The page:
Courses » Introduction to Materials Science and Engineering

Introduction to Materials Science and Engineering


This course is designed as a first introduction to microstructure and mechanical properties of engineering materials for undergraduate engineering students. The focus will be on clear presentation of basic fundamentals of structure and defects of crystalline materials. This will then be used to understand the transformations, heat treatments and mechanical behavior of structural materials. The course will also include several classroom and laboratory demonstrations. The course will also be useful as an introduction to materials science for engineers and scientists in industry, research labs and academic institutions.

Undergraduate students from all disciplines in engineering. Could be useful for students of solid state physics and solid state chemistry as well as engineers in industry looking for fundamentals of materials science

CORE/ELECTIVE: It is a core or elective depending upon the discipline and the institute of a student. At IITD it is core for B.Tech. in Biochemical, Chemical, Mechanical, Production & Industrial and Textile Engineering. It is elective for other disciplines


PREREQUISITES: Science at school level equivalent to 10+2 of Central Board of Secondary Education (CBSE), India.

INDUSTRY SUPPORT: Any industry concerned with materials, in particular automobile and manufacturing industries. Condensed versions of this course have been offered at Maruti Udyog Limited, Gurugram, and Terminal Ballistic Research Lab of DRDO, Chandigarh, India.

1460 students have enrolled already!!


Professor Rajesh Prasad (B.Tech., IIT-BHU, Varanasi; M.E., IISc, Bangalore; Ph.D., Cambridge) began teaching Materials Science at University of Cambridge as a graduate teaching assistant for the undergraduate course Crystalline Materials. He now has about three decades of experience in teaching materials science courses at both undergraduate and graduate levels at the Indian Institutes of Technology, at Varanasi, Kanpur and Delhi. He received A.A. Krishnan Gold Medal for his M.E. thesis at the Indian Institute of Science, Bangalore. He has been awarded a Teaching Excellence Award in 2012 by the Indian Institute of Technology Delhi. In 2013, he received the Distinguished Alumnus Award of the Department of Metallurgical Engineering, IIT-BHU, Varanasi.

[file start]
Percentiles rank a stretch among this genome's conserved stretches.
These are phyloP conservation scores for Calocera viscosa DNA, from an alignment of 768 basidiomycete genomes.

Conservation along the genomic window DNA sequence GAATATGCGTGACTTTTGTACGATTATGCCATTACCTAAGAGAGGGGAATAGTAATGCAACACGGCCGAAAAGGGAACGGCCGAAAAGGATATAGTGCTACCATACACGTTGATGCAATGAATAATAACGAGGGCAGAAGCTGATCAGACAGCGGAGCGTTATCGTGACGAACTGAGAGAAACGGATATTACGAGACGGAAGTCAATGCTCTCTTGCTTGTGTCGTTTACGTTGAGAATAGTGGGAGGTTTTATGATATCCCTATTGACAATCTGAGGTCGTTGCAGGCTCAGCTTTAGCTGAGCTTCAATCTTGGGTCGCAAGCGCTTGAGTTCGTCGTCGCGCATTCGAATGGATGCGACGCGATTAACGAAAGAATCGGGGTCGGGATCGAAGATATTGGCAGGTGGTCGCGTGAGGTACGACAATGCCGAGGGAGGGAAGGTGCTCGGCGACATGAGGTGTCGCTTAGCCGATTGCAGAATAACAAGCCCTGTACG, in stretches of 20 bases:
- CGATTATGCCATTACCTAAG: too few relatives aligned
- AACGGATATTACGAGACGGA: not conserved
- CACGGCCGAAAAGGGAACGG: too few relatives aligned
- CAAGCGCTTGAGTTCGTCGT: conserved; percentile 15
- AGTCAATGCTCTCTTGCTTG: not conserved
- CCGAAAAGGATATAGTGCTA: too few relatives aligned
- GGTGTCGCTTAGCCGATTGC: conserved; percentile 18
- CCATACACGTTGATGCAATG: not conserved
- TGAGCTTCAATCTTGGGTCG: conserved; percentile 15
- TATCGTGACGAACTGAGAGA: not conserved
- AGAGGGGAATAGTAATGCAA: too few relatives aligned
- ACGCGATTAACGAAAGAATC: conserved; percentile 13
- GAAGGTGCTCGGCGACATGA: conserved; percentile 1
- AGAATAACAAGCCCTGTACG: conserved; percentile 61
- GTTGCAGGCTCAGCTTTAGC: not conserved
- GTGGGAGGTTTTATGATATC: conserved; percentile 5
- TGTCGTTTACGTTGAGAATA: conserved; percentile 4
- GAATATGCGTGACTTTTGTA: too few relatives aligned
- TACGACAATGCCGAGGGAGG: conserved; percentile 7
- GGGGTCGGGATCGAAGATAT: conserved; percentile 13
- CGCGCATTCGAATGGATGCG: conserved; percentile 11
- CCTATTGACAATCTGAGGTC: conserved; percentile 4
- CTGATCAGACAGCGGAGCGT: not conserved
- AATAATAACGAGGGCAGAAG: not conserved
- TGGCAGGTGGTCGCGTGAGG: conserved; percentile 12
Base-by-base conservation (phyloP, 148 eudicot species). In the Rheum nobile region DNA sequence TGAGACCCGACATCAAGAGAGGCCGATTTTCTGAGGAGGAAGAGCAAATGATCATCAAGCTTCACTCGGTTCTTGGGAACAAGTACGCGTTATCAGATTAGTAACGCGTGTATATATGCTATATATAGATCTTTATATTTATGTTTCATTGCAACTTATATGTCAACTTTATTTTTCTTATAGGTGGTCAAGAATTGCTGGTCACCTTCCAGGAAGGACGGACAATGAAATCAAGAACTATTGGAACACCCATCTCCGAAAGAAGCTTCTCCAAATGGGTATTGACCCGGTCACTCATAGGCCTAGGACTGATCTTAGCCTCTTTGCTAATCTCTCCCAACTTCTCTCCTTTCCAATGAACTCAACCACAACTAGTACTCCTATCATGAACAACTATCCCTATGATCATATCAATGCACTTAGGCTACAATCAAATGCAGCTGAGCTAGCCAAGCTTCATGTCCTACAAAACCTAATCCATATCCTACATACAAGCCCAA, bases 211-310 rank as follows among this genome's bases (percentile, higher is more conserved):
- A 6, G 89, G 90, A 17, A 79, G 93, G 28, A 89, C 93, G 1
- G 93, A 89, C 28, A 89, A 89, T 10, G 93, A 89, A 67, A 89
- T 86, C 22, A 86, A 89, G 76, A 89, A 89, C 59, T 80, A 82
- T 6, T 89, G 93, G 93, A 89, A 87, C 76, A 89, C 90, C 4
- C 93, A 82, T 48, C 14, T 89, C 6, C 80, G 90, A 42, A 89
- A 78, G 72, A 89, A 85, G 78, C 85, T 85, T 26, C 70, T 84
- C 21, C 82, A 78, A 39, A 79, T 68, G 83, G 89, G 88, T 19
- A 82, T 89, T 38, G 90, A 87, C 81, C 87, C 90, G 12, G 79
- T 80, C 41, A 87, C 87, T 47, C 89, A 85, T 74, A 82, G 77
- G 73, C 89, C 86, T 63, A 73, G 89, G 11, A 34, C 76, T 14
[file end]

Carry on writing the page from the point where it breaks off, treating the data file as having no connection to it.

Week 1

Lattice and crystal, 7 crystal systems, 14 Bravais lattices, Symmetry.

Week 2

Miller indices of directions and planes, Weiss Zone Law, Bragg's Law, Close-Packed structures: CCP, HCP.

Week 3

Voids in close-packed structures, Solid solutions: interstitial, substitutional, ordered, disordered. Hume-Rothery rules. 
Graphene, graphite and diamond.

Week 4

Carbon nanotubes, Buckminsterfullerene.
Ionic Solids: NaCl, CsCl, ZnS, BCC vs CsCl. 
Amorphous solids. 
Polymers: thermoplastic, thermosets, tacticity, copolymers, crystallinity.

Week 5

Defects: zero-, one- and two-dimensional. Vacancies. Dislocations: edge, screw and mixed. Burgers vectors and burgers circuit. Constancy of Burgers vector. Elastic energy of a dislocation.

Week 6

Dislocation cannot end abruptly inside a crystal, dislocation loop, dislocation node, dislocation motion: glide, climb and cross slip.
2D defects: free surfaces, grain boundaries, twin boundary, stacking faults, tilt and twist boundaries, ball bearing model.

Week 7